From Kelsey, currently (haha, pun!) on her California Current Cruise-
This week, I’m writing to you from someplace other than my little cubicle in the Marine Sciences Dept.—instead, I’m aboard the good ship R/V Melville, currently sailing through the Pacific Ocean! My advisor, another graduate student from my lab (Natalie of Living with Diatoms, Part II), and I are on a 4ish-week research cruise in the California Current area (a north-south line off the coast of California) to do field experiments and gather samples for analyzing back in the lab.
Fittingly, the start of our research cruise was christened with water—toilet water, in fact, leaking out from under the lavatory door and up the aisle of our airplane. Our flight from Raleigh to San Diego hadn’t even left the gate and already we were getting wet. It was frustrating and frankly a bit gross, but I’m choosing to take it as a good omen for our success on this research cruise.
To call it a research “cruise” is misleading—although we’re on a boat and the food is buffet-style, the emphasis is about 95% on the “research” component of our voyage. The lazy part of me whimpers quietly at the prospect of 24/7 research/work, but it makes sense—the whole reason we’ve bothered to come out here is to gather data. Also, research cruises are almost obscenely expensive—if memory serves (i.e, don’t quote me on this), they can cost in the tens of thousands of dollars per day—so the scientists onboard don’t want to waste their money sunbathing on the deck.
The first two days of the cruise weren’t spent doing experiments or even moving through the water. In fact, the Melville didn’t leave port until our third day on the boat. We were busy though, first bringing our supplies, instruments, and machines onto the Melville, then unpacking those supplies, and finally going around with duct tape, rope, screws, and a drill to fasten everything down. Especially in the areas where people will be doing science, you aren’t supposed to leave anything free to slide around if the waves get rough. At first, it seemed like overkill, but after a few days at sea it became obvious what we had forgotten to tie down.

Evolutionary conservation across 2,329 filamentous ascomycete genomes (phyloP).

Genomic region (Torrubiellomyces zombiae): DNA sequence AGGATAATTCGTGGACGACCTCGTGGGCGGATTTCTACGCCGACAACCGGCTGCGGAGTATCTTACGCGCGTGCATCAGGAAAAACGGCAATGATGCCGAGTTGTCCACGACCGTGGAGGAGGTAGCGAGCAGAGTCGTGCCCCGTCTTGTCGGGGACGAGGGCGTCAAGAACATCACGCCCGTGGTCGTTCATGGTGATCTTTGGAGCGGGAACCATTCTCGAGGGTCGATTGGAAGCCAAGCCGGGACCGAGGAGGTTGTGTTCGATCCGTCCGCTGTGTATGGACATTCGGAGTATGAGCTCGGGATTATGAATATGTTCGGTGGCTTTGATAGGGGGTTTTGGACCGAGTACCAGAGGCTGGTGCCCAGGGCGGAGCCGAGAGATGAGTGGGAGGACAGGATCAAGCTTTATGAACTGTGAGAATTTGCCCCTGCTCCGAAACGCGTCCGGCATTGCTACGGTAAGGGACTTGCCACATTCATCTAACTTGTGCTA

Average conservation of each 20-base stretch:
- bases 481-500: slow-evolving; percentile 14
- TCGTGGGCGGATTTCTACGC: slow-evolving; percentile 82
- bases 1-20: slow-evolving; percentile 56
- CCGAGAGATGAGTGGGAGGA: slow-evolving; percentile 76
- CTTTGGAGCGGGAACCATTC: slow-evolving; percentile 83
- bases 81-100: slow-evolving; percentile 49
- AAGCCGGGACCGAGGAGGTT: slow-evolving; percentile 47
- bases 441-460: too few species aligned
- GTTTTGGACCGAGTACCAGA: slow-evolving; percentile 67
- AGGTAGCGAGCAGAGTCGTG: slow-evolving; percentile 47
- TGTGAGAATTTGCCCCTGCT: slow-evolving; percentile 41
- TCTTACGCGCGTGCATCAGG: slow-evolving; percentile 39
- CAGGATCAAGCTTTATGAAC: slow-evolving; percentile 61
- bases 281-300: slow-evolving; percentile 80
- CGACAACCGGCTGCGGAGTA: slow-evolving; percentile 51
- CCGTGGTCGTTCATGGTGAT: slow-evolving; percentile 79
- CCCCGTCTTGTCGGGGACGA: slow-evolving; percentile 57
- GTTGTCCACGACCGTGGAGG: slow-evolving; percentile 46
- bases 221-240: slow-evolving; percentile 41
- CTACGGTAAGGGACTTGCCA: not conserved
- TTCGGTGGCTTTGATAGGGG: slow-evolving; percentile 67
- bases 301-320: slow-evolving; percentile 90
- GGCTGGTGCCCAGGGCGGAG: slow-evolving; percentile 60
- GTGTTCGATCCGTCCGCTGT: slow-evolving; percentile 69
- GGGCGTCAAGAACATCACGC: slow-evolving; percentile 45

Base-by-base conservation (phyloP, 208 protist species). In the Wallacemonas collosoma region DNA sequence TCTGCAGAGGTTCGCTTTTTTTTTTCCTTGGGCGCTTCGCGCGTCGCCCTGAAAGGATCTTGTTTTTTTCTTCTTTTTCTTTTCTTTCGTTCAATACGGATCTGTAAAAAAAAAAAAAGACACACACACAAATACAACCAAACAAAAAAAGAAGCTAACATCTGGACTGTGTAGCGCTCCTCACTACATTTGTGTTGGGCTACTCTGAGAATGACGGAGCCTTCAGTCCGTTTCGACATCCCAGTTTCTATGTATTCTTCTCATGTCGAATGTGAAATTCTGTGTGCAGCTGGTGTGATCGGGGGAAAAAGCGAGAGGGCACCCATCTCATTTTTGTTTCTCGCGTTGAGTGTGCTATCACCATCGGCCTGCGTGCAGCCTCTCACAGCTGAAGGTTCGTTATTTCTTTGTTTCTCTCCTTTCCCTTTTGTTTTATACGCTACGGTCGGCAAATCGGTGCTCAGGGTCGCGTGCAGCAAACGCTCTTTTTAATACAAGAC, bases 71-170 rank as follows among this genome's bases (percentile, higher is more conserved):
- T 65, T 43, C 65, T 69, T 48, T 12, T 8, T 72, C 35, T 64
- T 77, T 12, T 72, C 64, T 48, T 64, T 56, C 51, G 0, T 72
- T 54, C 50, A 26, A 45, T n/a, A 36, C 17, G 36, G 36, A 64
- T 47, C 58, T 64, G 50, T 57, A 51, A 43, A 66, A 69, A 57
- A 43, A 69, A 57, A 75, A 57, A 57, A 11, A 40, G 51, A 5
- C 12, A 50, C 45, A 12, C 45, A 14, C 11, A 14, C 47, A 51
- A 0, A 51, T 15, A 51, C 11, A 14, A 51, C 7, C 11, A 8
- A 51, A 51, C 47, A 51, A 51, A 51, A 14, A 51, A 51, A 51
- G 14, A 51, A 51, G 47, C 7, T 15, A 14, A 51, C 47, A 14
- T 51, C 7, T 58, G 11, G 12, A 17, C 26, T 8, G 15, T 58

Most of our days since we’ve left port have been spent collecting samples (i.e, bottles of seawater) and filtering that seawater through small circles of paper or plastic. The novice filterer might think that all filter discs are created equal, but in reality these filters come in a variety of materials and pore sizes, meaning that you would use a different filterdepending on if you wanted to look atbig hulking diatoms orteeny-tiny cyanobacteria. A funnel-like device drains the seawater onto your filter, and a vacuum pump sucks that water through the filter itself from below. What you’re left with at the end(usually a bunch of yellow-brown or green gunk) are all the tiny creatures that lived in that volume of seawater you poured through your filter.
In my down time, I’ve been poking around the ship itself. The R/V Melville is no tiny rowboat—it’s not as large as a cruise ship by a looooooooooooooong shot, but it’s large enough for thirtyish scientists and twentyish crew to fit comfortably inside (as long as you’re okay not getting a lot of alone time). The whole back deck of the ship is open to the elements, and serves as a platform from which scientists can dunk their instruments and sampling equipment into the water. There are multiple cranes on the boat, used to transport cargo from shore to boat as well as to drop CTD rosettes over the side (See future posts for an explanation of what these are!). Inside, the décor can only be described as industrial and minimalist, with an emphasis on functionality rather than aesthetics. You can tell by the number of lab benches, -20C refrigerators, and sinks that this is a boat designed primarily with scientists in mind.
I’m going to be honest here: I’ve also been spending a lot of my free time napping. After a run-in with seasickness on my last research cruise (which ended with me sleeping on the ship’s deck atop a pile of wet life jackets) I’ve been taking no chances. I was on the maximum recommended 2Bonine per day for the first few days, which left me completely nausea-free. Instead I wandered around the Melville feeling drowsy and kind oftipsy.Nausea aside, when the boat is rolling a lot it’s a struggle just to stay physically upright. I can feel the irrational, animal part of my brain scrabbling for a purchase on reality, gibbering at the rest of me—This room is moving! Can’t you see it?? Something is not right here! Ahhhhh time to panic!—and this goes on and on until you retreat to your bunk for sleep or the boat’s motion slows.
We finished up our first set of experiments this morning—a bunch of on-deck incubations of seawater treated with iron and some other good stuff to see how phytoplankton respond to these nutrients—and might start our next set late tonight (i.e, 2:30am). Also—I saw a whale today! This morning, when we were taking our incubation bottles out. It surfaced, just long enough to breathe, and then dipped back underwater. I love diatoms, but that just made my entire day. It’s great to imagine all the sea life around and underneath our boat. Slightly frightening, greatly humbling, but definitely amazing.
Stay tuned next week to see…
Will our intrepid young scientist throw up from seasickness? How many mini Snickers bars can she eat from the galley in one day? And what is up with the massive amount of filtering—what dark diatom secrets are these scientists trying to unlock?